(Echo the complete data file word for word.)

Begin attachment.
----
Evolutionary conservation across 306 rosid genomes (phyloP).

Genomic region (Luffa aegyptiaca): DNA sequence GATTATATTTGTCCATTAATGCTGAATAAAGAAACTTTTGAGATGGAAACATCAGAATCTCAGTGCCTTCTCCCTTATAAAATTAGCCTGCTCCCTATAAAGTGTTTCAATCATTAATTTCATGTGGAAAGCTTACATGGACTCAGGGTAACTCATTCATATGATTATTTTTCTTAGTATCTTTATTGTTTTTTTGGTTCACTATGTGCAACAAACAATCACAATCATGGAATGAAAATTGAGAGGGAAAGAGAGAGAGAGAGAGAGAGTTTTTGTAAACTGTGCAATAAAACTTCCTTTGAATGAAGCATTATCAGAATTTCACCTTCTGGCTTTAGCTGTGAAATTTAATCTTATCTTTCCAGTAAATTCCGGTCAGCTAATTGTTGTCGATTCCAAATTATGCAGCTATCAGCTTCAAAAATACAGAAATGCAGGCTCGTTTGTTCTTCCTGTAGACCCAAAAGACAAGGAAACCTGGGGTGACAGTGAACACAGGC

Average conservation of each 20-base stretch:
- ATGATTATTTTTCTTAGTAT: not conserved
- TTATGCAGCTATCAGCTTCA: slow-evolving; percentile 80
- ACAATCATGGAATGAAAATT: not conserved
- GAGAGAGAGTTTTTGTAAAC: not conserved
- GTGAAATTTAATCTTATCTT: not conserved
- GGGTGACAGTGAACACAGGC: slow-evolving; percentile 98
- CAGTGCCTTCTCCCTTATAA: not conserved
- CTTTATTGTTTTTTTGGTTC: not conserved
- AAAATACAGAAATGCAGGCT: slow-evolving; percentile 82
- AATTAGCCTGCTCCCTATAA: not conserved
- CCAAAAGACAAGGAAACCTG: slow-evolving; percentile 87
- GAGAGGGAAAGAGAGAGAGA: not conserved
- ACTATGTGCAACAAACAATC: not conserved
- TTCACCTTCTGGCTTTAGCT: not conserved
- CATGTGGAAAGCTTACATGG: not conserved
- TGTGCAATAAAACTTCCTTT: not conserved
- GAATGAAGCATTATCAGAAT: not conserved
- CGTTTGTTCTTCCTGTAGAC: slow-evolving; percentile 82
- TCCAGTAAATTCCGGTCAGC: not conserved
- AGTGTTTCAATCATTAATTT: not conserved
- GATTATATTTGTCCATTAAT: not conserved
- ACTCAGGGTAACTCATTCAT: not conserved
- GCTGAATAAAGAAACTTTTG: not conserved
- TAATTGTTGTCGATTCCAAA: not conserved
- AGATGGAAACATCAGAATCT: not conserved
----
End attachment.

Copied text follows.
Evolutionary conservation across 306 rosid genomes (phyloP).

Genomic region (Luffa aegyptiaca): DNA sequence GATTATATTTGTCCATTAATGCTGAATAAAGAAACTTTTGAGATGGAAACATCAGAATCTCAGTGCCTTCTCCCTTATAAAATTAGCCTGCTCCCTATAAAGTGTTTCAATCATTAATTTCATGTGGAAAGCTTACATGGACTCAGGGTAACTCATTCATATGATTATTTTTCTTAGTATCTTTATTGTTTTTTTGGTTCACTATGTGCAACAAACAATCACAATCATGGAATGAAAATTGAGAGGGAAAGAGAGAGAGAGAGAGAGAGTTTTTGTAAACTGTGCAATAAAACTTCCTTTGAATGAAGCATTATCAGAATTTCACCTTCTGGCTTTAGCTGTGAAATTTAATCTTATCTTTCCAGTAAATTCCGGTCAGCTAATTGTTGTCGATTCCAAATTATGCAGCTATCAGCTTCAAAAATACAGAAATGCAGGCTCGTTTGTTCTTCCTGTAGACCCAAAAGACAAGGAAACCTGGGGTGACAGTGAACACAGGC

Average conservation of each 20-base stretch:
- ATGATTATTTTTCTTAGTAT: not conserved
- TTATGCAGCTATCAGCTTCA: slow-evolving; percentile 80
- ACAATCATGGAATGAAAATT: not conserved
- GAGAGAGAGTTTTTGTAAAC: not conserved
- GTGAAATTTAATCTTATCTT: not conserved
- GGGTGACAGTGAACACAGGC: slow-evolving; percentile 98
- CAGTGCCTTCTCCCTTATAA: not conserved
- CTTTATTGTTTTTTTGGTTC: not conserved
- AAAATACAGAAATGCAGGCT: slow-evolving; percentile 82
- AATTAGCCTGCTCCCTATAA: not conserved
- CCAAAAGACAAGGAAACCTG: slow-evolving; percentile 87
- GAGAGGGAAAGAGAGAGAGA: not conserved
- ACTATGTGCAACAAACAATC: not conserved
- TTCACCTTCTGGCTTTAGCT: not conserved
- CATGTGGAAAGCTTACATGG: not conserved
- TGTGCAATAAAACTTCCTTT: not conserved
- GAATGAAGCATTATCAGAAT: not conserved
- CGTTTGTTCTTCCTGTAGAC: slow-evolving; percentile 82
- TCCAGTAAATTCCGGTCAGC: not conserved
- AGTGTTTCAATCATTAATTT: not conserved
- GATTATATTTGTCCATTAAT: not conserved
- ACTCAGGGTAACTCATTCAT: not conserved
- GCTGAATAAAGAAACTTTTG: not conserved
- TAATTGTTGTCGATTCCAAA: not conserved
- AGATGGAAACATCAGAATCT: not conserved